- A congestion nasal.
- Of secretions nasal yellowish or greenish thick pus in case of bacterial infection. If the secretions are clear, it is rather a viral infection (for which antibiotics are of no use).
- A slight fever and general discomfort.
- A decrease or loss of smell.
Other possible symptoms
- A bad breath.
- Of headaches.
- Pain in the teeth and upper jaw.
- A fatty cough, because the secretions tend to end up in the throat.
- The pains are accentuated when one bends the head down.
- In case of chronic sinusitis, the symptoms are the same as those of acute sinusitis, but they last longer and there is no fever.
People at risk for Sinusitis
- The children. Children contract an average of 6 to 8 colds per year, of which 0.5% to 5% progress to sinusitis (which mainly affects the ethmoid sinuses, because the other sinuses form later in childhood).
- People who have had sinusitis are more likely to have others.
- People who suffer from respiratory allergies (hay fever ).
- People with asthma
- People who have a congenital abnormality that causes obstruction of the nose or sinuses.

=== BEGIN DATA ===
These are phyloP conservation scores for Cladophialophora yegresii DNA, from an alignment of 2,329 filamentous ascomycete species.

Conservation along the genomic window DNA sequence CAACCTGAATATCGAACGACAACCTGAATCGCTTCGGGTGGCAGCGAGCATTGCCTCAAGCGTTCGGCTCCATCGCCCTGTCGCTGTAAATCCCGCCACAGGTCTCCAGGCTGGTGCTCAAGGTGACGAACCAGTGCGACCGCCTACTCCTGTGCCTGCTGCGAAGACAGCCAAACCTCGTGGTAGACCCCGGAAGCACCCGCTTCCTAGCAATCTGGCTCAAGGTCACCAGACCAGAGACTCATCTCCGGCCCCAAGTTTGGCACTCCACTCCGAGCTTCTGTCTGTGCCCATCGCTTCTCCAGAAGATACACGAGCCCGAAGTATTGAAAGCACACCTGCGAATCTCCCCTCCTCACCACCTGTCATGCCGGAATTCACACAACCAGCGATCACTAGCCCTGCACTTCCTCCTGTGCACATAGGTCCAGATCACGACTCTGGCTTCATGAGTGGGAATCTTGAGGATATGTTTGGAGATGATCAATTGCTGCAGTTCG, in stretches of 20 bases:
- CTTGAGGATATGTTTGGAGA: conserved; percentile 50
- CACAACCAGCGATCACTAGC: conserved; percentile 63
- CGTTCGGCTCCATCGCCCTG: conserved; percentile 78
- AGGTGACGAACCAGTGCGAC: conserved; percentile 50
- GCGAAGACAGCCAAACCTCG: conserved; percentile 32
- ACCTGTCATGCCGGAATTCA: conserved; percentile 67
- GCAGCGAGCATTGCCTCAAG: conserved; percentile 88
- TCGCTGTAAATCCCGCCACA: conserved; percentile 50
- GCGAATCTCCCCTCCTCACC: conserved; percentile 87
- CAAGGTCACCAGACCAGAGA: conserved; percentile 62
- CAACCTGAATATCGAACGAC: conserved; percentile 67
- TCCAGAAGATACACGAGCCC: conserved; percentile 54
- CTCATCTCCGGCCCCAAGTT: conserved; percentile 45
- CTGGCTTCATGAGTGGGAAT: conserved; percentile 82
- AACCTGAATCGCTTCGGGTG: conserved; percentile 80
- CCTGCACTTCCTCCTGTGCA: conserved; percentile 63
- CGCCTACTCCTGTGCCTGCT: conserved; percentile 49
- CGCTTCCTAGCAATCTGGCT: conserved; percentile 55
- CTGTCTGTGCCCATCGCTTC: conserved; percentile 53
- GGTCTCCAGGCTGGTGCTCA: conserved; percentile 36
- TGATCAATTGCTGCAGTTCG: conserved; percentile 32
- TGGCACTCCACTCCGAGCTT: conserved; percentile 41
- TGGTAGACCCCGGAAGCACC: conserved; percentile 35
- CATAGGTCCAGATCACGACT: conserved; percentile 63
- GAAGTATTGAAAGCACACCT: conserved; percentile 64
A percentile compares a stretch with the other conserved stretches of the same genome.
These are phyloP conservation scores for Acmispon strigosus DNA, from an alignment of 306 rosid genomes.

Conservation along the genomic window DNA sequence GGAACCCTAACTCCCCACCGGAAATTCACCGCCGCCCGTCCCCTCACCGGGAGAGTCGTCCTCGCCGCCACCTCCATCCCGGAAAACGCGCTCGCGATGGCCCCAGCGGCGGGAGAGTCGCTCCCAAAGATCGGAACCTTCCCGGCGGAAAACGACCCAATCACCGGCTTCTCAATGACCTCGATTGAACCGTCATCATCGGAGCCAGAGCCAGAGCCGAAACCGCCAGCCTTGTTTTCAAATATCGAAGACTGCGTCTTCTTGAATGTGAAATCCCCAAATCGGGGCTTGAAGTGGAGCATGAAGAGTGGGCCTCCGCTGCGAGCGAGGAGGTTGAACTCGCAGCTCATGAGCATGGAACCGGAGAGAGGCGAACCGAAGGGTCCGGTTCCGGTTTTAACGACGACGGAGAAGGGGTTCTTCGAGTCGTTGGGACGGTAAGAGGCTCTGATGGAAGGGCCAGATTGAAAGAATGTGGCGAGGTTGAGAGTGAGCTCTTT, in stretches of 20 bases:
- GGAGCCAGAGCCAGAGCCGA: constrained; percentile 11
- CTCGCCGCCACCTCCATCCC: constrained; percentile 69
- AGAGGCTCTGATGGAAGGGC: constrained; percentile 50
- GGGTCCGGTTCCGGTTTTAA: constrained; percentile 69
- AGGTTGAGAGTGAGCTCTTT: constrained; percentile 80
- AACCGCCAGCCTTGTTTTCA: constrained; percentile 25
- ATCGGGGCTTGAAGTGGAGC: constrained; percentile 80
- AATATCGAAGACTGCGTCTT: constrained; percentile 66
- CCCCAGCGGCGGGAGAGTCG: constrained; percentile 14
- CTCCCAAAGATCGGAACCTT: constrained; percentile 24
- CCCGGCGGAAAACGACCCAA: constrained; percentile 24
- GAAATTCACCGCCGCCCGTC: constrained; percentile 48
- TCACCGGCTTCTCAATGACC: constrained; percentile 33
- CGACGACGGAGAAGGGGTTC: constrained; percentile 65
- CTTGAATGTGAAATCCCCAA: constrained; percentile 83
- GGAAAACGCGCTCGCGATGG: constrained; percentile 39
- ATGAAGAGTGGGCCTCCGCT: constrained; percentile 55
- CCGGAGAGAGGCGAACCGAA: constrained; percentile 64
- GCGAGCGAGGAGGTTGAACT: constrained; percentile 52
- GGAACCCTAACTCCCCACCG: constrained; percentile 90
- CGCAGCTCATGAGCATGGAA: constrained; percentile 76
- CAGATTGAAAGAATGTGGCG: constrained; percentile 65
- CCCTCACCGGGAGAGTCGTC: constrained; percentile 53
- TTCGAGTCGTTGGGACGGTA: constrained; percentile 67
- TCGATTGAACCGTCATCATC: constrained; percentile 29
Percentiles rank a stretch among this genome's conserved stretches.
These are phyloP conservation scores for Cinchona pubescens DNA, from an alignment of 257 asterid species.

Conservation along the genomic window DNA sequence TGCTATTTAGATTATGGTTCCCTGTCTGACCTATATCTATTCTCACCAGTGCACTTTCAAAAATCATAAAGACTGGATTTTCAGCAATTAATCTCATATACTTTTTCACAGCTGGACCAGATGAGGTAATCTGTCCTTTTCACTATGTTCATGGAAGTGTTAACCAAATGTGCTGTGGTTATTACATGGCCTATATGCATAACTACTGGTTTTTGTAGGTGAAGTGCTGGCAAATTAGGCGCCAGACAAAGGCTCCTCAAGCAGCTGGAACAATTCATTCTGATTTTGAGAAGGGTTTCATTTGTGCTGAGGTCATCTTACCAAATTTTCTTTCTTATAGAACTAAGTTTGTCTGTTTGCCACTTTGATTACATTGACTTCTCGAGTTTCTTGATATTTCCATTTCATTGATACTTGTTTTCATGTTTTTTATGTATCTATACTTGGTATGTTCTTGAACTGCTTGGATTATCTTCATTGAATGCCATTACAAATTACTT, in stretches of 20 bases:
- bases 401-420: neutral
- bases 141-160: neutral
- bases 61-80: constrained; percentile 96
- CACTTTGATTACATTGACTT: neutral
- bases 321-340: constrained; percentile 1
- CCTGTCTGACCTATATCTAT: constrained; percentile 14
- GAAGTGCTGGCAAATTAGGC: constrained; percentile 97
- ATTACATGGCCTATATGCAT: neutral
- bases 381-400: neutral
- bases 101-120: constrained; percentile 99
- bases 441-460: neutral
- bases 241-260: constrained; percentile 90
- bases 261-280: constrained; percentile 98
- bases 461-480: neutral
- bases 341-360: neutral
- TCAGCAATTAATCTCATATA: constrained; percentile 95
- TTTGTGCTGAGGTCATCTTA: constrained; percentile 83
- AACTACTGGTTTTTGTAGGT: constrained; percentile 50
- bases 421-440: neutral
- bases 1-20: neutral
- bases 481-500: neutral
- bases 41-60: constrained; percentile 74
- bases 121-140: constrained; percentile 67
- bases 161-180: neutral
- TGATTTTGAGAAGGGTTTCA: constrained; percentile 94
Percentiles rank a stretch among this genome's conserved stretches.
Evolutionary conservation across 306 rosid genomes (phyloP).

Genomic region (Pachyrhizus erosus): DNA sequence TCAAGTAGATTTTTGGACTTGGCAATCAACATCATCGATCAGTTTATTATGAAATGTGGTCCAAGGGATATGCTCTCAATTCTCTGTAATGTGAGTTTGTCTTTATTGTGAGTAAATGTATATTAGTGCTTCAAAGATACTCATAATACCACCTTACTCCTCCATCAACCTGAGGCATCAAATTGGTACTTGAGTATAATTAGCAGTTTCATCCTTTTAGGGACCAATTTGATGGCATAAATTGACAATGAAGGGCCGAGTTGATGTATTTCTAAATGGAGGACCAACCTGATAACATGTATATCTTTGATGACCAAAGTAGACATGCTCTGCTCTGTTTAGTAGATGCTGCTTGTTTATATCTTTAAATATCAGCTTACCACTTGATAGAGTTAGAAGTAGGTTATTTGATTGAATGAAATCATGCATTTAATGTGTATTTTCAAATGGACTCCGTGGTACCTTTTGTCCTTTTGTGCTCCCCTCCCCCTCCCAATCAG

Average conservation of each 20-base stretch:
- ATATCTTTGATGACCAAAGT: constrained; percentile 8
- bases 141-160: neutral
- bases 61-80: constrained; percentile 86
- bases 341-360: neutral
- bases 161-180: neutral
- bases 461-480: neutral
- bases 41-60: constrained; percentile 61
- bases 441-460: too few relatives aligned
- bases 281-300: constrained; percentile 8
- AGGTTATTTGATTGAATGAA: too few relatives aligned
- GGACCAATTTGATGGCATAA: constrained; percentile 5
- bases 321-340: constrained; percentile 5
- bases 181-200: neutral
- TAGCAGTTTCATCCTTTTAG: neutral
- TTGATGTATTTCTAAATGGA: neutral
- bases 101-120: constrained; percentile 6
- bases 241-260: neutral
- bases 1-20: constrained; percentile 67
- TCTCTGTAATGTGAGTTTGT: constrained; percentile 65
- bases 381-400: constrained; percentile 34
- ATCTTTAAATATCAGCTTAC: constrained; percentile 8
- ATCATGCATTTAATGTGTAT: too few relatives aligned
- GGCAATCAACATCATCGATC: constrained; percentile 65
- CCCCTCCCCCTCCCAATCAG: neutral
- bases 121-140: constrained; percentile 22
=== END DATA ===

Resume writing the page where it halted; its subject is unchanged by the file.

- People who have nasal polyps or dental abscesses.
- People whose immune system is weakened due to another disease.
- People with cystic fibrosis.
- Contracting an infection of the upper respiratory tract (main factor).
- Live in an environment where the air is humid or polluted.
- Smoking cigarettes or being exposed to smoke or other chemical pollutants.
Prevention of sinusitis
|Measures to prevent sinusitis|
|Some measures reduce the risk of contracting the disease once, or again, or having chronic sinusitis. Essentially, it’s about:
|Measures to prevent complications|
Medical treatment of sinusitis
In general, the home care described below will help relieve early symptoms of acute sinusitis and restore normal sinus drainage.